As the country edges further towards an exit from lockdown, you could be forgiven for thinking that the worst of the COVID-19 pandemic was behind us. Whilst (with any luck) the lockdown haircut and use of Zoom as a substitute for the pub will soon be a thing of the past, the consequences of the pandemic in the context of litigation are likely to be felt for some time to come.
These consequences have recently been felt by the Claimant (and her solicitors) in the case of Stanley -v- London Borough of Tower Hamlets, a case involving a claim for breach of data protection by a local council.
Following an investigation, the Council had admitted that a data breach had occurred. In January 2020, the Claimant’s solicitors had written to the Council on a pre-action basis, and then chased this again in February 2020. Neither of those letters received any response from the Council.
The Claimant’s solicitor (facing a deadline in early April 2020 to serve proceedings on the Council) called the Council in February to advise that he would be preparing to serve proceedings on the Council in the absence of a response and asked if the Council would accept service of those proceedings by email. The Council refused, and explained that the Claimant must serve its proceedings by post.
On 25 March 2020 (the Council still not having responded) the Claimant’s solicitor placed the proceedings in the post to the Council, and these were deemed served on 27 March 2020.
Of course, in the meantime the UK had gone into ‘lockdown’ and as a result of this the Council’s offices were manned by only a ‘skeleton staff’ who were ‘not familiar with court proceedings’. As a result, the deadline for an acknowledgement of service by the Council was missed, and the Claimant obtained judgement in default against the Council.
The Council applied to have that judgment set aside and the Claimant resisted that application. After all, the Claimant had done what it was told to do: serve the proceedings by post!
The Court’s decision
The Court, setting aside judgment against the Council, found that it was “not fair or reasonable for [the Claimant’s solicitor] simply to place papers in the post to an office that he knew or should have known had been closed down two days before because of a national emergency.” In these circumstances, the Court held that the Claimant’s solicitor should have contacted the Council “to acknowledge that the situation had changed, and to discuss how proceedings could best and most effectively be served”.
This case is likely to be indicative of the Court’s attitude to tactical advantages which have been gained by one party or another as a result of the pandemic. In this case the Court was critical of the Claimant’s solicitor, despite him having taken steps the month previous to ascertain whether he would be permitted to serve the proceedings by alternative means. In the Court’s own words, “the world shifted on its axis on 23 March 2020” and it was incumbent on him to do more.
As more and more cases like this come before the Courts in the coming months (where one party has gained an advantage over its opponent as a result of the pandemic), what should litigants do if they have suffered a disadvantage, or when faced with an application to redress that advantage/disadvantage?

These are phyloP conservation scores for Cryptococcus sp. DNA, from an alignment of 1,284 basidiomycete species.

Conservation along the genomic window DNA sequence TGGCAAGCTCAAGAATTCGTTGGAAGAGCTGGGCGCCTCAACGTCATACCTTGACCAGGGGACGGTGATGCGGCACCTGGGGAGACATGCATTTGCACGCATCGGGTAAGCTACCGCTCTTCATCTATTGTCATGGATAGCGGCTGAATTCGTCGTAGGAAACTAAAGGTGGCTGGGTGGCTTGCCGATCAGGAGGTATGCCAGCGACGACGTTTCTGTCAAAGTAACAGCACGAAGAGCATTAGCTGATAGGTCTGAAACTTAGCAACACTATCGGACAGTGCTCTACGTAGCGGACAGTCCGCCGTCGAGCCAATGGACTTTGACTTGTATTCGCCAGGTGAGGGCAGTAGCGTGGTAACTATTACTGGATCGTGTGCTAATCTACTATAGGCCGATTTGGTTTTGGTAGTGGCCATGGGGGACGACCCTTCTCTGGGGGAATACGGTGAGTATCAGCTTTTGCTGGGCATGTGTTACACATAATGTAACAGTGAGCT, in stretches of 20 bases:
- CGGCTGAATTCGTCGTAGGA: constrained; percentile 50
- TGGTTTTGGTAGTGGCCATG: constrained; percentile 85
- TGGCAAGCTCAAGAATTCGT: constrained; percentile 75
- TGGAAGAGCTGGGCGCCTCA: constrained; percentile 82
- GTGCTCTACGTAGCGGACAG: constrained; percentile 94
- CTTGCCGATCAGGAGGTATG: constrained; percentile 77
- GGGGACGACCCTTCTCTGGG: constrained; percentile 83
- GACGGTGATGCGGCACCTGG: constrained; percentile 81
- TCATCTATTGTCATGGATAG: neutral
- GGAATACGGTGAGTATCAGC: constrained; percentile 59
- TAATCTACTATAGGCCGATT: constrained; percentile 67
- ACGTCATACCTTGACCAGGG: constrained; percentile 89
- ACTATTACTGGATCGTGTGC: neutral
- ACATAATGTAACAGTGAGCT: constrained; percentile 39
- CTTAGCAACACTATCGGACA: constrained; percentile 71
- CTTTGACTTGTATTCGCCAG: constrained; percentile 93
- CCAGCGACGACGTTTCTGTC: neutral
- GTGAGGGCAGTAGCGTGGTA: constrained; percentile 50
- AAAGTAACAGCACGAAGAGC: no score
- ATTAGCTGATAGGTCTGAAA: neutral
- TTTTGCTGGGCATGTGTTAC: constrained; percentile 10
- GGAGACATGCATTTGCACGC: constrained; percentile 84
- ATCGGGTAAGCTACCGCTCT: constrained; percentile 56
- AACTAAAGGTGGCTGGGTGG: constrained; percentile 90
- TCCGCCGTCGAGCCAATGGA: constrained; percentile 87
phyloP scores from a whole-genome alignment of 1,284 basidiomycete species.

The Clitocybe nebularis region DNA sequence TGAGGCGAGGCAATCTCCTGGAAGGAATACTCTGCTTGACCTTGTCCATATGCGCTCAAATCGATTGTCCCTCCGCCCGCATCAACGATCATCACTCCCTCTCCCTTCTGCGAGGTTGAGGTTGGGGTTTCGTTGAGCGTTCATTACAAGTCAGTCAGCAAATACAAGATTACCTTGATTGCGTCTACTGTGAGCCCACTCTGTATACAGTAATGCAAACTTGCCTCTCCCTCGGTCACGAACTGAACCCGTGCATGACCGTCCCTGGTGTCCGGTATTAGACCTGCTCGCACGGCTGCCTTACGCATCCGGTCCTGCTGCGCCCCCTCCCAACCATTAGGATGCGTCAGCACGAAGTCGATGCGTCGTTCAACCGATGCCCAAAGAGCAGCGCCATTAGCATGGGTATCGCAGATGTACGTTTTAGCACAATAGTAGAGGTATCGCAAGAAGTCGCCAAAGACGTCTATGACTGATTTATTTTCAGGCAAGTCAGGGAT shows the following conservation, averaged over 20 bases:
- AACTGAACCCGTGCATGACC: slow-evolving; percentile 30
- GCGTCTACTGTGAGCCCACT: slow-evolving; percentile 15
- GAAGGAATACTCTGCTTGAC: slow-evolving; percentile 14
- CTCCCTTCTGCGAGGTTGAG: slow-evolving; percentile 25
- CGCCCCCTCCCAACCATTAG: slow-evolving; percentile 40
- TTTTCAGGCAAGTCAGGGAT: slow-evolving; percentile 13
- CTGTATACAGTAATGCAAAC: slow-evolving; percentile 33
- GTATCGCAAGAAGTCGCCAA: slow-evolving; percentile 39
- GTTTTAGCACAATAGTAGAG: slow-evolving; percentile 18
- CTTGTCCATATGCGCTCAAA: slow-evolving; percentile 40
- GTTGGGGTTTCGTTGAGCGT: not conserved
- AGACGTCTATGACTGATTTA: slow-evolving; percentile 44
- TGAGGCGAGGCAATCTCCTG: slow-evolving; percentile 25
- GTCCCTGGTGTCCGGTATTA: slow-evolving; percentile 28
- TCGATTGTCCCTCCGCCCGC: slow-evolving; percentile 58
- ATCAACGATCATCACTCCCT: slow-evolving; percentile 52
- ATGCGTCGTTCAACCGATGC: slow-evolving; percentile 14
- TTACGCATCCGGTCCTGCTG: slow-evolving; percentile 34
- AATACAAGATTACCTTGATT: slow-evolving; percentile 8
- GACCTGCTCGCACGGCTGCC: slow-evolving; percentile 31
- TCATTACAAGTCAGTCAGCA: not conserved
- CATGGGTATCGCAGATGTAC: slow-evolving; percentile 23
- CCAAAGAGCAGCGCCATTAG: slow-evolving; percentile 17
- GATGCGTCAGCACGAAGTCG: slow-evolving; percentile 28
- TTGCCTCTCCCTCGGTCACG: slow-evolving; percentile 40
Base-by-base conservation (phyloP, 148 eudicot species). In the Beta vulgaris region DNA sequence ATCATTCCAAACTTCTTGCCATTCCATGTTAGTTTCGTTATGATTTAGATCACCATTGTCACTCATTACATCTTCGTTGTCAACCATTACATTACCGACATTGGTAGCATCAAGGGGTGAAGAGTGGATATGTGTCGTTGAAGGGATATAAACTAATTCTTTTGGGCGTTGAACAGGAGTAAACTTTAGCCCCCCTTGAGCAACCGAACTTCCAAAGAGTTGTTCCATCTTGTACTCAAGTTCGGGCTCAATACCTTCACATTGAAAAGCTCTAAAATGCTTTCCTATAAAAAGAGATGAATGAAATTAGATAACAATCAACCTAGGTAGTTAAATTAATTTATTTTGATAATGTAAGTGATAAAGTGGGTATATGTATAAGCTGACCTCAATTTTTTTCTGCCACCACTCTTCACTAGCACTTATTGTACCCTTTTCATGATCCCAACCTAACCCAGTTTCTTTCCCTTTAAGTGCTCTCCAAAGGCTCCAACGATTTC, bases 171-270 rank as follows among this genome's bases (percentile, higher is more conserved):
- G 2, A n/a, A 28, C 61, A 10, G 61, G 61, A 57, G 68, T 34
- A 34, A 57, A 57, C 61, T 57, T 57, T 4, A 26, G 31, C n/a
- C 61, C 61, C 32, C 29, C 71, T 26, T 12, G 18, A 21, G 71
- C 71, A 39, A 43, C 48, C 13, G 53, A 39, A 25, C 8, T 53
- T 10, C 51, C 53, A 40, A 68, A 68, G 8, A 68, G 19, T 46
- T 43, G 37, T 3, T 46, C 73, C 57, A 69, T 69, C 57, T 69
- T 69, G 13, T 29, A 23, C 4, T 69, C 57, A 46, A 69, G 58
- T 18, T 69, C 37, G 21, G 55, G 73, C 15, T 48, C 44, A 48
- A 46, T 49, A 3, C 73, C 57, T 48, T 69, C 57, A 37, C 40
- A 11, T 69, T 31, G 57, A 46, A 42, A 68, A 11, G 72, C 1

If a litigant finds him or herself on the end of a disadvantage as a result of the pandemic (such as the Council in this case, where judgment was entered against it as a result of missed paperwork) he or she should act promptly, take legal advice and (where necessary) make the appropriate application to the Court without delay. In doing so, it should be careful to explain how the pandemic caused the issue, and not just expect the Court to grant relief without cause being shown.
When facing an application for relief from sanctions related to the pandemic, in most cases the first step will be to consider whether more could have been done to avoid the situation in the first place. Whilst it may seem counterproductive to go further than the strict requirements of the rules to ensure documentation is received and actioned promptly, the Courts expect litigants (and in particular their legal representatives) to take these steps. If the Claimant’s solicitor in the present case had called the Council to check, again, on 25 March 2020 whether service by email would be accepted, the decision on this point may have been different.
If, on reflection, an advantage has been gained as a result of the pandemic and more could have been done at the time to ensure that the documentation in question reached its intended recipient, a litigant should seriously consider consenting to a proper application by its opponent to redress the balance. Whilst this may stick in the craw, the costs of unsuccessfully resisting an application (and the potential for an adverse costs order) are likely to leave an even worse taste in the mouth.
If you find yourself on either side of this kind of application, there is no substitute for prompt legal advice on your particular situation. If you require our assistance in relation to an issue raised in this article (or have any other queries about ongoing or prospective litigation) please do not hesitate to contact the Dispute Resolution Team by calling 01603 610911 or by email.
Note: The content of this article is for general information only and does not constitute legal advice. Specific legal advice should be taken in any specific circumstance.